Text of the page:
US equities rebounded Tuesday after last week’s rout erased nearly $2 trillion from the S&P 500. Treasuries retreated.
The S&P 500 added 2.7%, led by energy and consumer discretionary shares, while the tech-heavy Nasdaq 100 rose 2.8% following the long weekend. Revlon Inc. gained 66% in the wake of its Chapter 11 bankruptcy filing, Kellogg Co. was up 2.9% after plans to separate into three companies, and a basket of the most-shorted stocks surged as much as 5.5%.
The drop in Treasuries took the benchmark 10-year yield back toward 3.3%.
Sentiment this week is being helped by comments from President Joe Biden that a US recession isn’t “inevitable,” but the outlook remains parlous for investors weighing whether the market has bottomed. History suggests bear markets usually take time to find a floor, especially when they are accompanied by a recession, as happened in 2008’s financial crisis.
Richmond Federal Reserve President Thomas Barkin said the US central bank should raise interest rates as fast as feasible in order to quell rampant inflation.
“We could likely skirt recession, almost touch it but not quite, because we think that the Federal Reserve has become much more sensitive to the effects of their actions on the economy, both in terms of employment and in terms of stability,” John Stoltzfus, chief investment strategist at Oppenheimer, said in an interview. “We’re not out of the woods yet, but we think we’re walking in the right direction.”
After unexpectedly accelerating to a fresh 40-year high in May, US consumer price growth is seen slowing, with a Bloomberg survey of economists predicting 6.5% by the fourth quarter and to 3.5% by the middle of next year.
Yet fears are increasing that Fed policy makers intent on cooling price pressures will go too far and trigger an economic slowdown. Strategists at Morgan Stanley and Goldman Sachs Group Inc. warned equities may have further to fall to fully price in the risk of recession, reflecting wider skepticism about Tuesday’s rebound.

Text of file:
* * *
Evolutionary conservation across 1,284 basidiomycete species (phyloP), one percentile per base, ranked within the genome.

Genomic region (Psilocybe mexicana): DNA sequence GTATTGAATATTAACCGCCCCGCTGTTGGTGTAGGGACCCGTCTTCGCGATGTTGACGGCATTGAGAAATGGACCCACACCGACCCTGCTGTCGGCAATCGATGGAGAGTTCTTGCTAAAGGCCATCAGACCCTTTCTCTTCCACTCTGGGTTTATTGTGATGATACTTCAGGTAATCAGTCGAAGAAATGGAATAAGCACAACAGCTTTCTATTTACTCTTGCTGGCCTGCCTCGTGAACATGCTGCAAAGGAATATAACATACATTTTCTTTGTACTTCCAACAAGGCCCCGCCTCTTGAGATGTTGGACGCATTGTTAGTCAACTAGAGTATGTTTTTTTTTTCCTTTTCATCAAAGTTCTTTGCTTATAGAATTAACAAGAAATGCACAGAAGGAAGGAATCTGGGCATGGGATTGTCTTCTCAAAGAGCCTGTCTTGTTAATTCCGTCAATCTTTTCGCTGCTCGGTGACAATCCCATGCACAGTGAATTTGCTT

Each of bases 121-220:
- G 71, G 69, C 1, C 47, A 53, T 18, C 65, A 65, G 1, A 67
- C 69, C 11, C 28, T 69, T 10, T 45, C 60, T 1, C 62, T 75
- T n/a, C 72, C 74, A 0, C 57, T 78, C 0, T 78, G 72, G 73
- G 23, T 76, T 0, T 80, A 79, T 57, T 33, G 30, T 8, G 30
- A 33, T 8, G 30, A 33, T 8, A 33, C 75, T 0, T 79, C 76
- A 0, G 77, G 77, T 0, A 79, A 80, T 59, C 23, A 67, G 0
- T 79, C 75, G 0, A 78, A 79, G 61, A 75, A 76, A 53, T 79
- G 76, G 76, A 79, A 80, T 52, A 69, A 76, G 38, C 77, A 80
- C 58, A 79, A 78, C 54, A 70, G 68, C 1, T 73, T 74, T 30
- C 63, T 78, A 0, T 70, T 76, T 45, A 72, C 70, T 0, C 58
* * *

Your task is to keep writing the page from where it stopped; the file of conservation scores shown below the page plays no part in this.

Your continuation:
“Central banks are facing a growth-inflation trade-off. Hiking interest rates too much risks triggering a recession, while not tightening enough risks causing unanchored inflation expectations,” strategists at BlackRock Investment Institute including Jean Boivin said in a note. “It’s tough to see a perfect outcome.”
Crude oil gained. Bitcoin scaled $21,000 as cryptocurrencies got a reprieve from recent turbulence. The dollar was little changed and the yen hovered near a 24-year low, sapped by the contrast between a super-dovish Bank of Japan and a hawkish Fed.
European stocks gained for a second day, with automakers leading the advance in the benchmark Stoxx 600 Index.
How will the second half of this year play out for major asset classes? We are re-running MLIV’s 2022 asset survey from December to see how street views have evolved amid the turmoil and volatility in the past few months.
What to watch this week:
Fed Chair Jerome Powell semi-annual Senate testimony, Wednesday
Bank of Japan April minutes, Wednesday
Powell US House testimony, Thursday
US initial jobless claims, Thursday
PMIs for Eurozone, France, Germany, UK, Australia, Thursday
ECB economic bulletin, Thursday
US University of Michigan consumer sentiment, Friday
RBA’s Lowe speaks on panel, Friday
Some of the main moves in markets:
The S&P 500 rose 2.7% as of 2:58 p.m. New York time
The Nasdaq 100 rose 2.8%
The Dow Jones Industrial Average rose 2.4%
The MSCI World index rose 2%
The Bloomberg Dollar Spot Index was little changed
The euro rose 0.2% to $1.0530
The British pound rose 0.2% to $1.2275
The Japanese yen fell 1.1% to 136.51 per dollar
The yield on 10-year Treasuries advanced eight basis points to 3.30%
Germany’s 10-year yield advanced two basis points to 1.77%
Britain’s 10-year yield advanced five basis points to 2.65%
West Texas Intermediate crude rose 1% to $110.65 a barrel
Gold futures fell 0.4% to $1,833.30 an ounce
© 2022 Bloomberg L.P.